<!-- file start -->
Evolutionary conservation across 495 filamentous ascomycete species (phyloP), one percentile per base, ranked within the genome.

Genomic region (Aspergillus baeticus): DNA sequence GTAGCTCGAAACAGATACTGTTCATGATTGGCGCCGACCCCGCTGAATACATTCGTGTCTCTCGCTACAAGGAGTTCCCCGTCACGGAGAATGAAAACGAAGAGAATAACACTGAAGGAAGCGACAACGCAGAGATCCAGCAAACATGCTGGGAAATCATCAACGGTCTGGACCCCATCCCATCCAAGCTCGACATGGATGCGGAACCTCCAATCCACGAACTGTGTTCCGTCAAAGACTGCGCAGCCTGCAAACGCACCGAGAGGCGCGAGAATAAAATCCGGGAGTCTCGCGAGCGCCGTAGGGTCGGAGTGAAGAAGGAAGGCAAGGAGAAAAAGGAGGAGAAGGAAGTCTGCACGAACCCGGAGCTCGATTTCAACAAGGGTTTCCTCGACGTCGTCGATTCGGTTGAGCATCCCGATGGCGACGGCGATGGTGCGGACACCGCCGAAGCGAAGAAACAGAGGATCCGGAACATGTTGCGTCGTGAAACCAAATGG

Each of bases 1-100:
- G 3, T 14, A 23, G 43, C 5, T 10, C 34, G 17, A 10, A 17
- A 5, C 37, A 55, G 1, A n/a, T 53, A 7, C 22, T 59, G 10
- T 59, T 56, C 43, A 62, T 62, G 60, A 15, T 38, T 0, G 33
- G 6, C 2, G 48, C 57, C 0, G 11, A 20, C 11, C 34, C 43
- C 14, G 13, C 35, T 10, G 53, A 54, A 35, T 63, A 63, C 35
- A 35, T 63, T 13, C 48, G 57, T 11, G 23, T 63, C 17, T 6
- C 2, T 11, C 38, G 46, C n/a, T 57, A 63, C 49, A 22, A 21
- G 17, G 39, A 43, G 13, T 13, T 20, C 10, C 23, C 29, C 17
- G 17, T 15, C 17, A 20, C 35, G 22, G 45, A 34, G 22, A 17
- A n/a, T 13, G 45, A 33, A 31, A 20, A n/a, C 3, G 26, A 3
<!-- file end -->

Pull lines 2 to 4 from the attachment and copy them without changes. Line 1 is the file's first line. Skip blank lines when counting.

Genomic region (Aspergillus baeticus): DNA sequence GTAGCTCGAAACAGATACTGTTCATGATTGGCGCCGACCCCGCTGAATACATTCGTGTCTCTCGCTACAAGGAGTTCCCCGTCACGGAGAATGAAAACGAAGAGAATAACACTGAAGGAAGCGACAACGCAGAGATCCAGCAAACATGCTGGGAAATCATCAACGGTCTGGACCCCATCCCATCCAAGCTCGACATGGATGCGGAACCTCCAATCCACGAACTGTGTTCCGTCAAAGACTGCGCAGCCTGCAAACGCACCGAGAGGCGCGAGAATAAAATCCGGGAGTCTCGCGAGCGCCGTAGGGTCGGAGTGAAGAAGGAAGGCAAGGAGAAAAAGGAGGAGAAGGAAGTCTGCACGAACCCGGAGCTCGATTTCAACAAGGGTTTCCTCGACGTCGTCGATTCGGTTGAGCATCCCGATGGCGACGGCGATGGTGCGGACACCGCCGAAGCGAAGAAACAGAGGATCCGGAACATGTTGCGTCGTGAAACCAAATGG

Each of bases 1-100:
- G 3, T 14, A 23, G 43, C 5, T 10, C 34, G 17, A 10, A 17